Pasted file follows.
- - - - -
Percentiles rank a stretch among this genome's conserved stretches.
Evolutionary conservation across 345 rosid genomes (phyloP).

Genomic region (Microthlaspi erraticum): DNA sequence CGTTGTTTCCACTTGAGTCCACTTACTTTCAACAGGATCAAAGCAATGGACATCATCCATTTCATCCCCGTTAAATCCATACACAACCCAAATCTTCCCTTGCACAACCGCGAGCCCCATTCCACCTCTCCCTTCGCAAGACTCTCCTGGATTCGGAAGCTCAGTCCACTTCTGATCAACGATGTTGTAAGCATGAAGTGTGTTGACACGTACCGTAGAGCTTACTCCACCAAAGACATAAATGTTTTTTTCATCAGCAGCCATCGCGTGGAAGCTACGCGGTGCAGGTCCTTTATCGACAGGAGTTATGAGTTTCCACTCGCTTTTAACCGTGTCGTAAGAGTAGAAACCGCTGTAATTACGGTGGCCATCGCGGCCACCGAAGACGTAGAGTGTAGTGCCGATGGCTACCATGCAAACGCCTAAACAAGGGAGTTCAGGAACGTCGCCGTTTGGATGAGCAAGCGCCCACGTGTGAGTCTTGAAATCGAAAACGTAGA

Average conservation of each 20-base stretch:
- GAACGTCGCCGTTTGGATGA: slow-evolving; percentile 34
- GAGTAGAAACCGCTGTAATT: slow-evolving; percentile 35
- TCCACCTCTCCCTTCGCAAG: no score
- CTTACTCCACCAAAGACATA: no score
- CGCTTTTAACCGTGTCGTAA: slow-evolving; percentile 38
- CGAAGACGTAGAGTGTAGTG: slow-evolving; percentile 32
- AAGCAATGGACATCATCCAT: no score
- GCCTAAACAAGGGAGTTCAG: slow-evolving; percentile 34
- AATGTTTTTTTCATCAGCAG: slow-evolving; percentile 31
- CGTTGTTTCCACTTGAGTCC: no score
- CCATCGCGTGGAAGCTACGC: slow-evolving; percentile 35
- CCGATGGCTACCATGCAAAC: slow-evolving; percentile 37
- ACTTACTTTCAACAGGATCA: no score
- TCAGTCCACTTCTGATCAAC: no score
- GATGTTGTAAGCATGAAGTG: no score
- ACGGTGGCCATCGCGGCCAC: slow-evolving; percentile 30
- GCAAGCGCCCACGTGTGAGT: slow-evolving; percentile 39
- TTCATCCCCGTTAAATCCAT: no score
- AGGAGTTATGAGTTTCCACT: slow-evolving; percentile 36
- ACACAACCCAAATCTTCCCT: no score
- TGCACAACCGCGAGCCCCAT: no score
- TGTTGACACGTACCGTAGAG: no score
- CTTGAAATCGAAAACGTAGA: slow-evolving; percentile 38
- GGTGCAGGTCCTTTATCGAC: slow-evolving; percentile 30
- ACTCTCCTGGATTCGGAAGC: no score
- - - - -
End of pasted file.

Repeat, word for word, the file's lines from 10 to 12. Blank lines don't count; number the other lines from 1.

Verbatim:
- CGAAGACGTAGAGTGTAGTG: slow-evolving; percentile 32
- AAGCAATGGACATCATCCAT: no score
- GCCTAAACAAGGGAGTTCAG: slow-evolving; percentile 34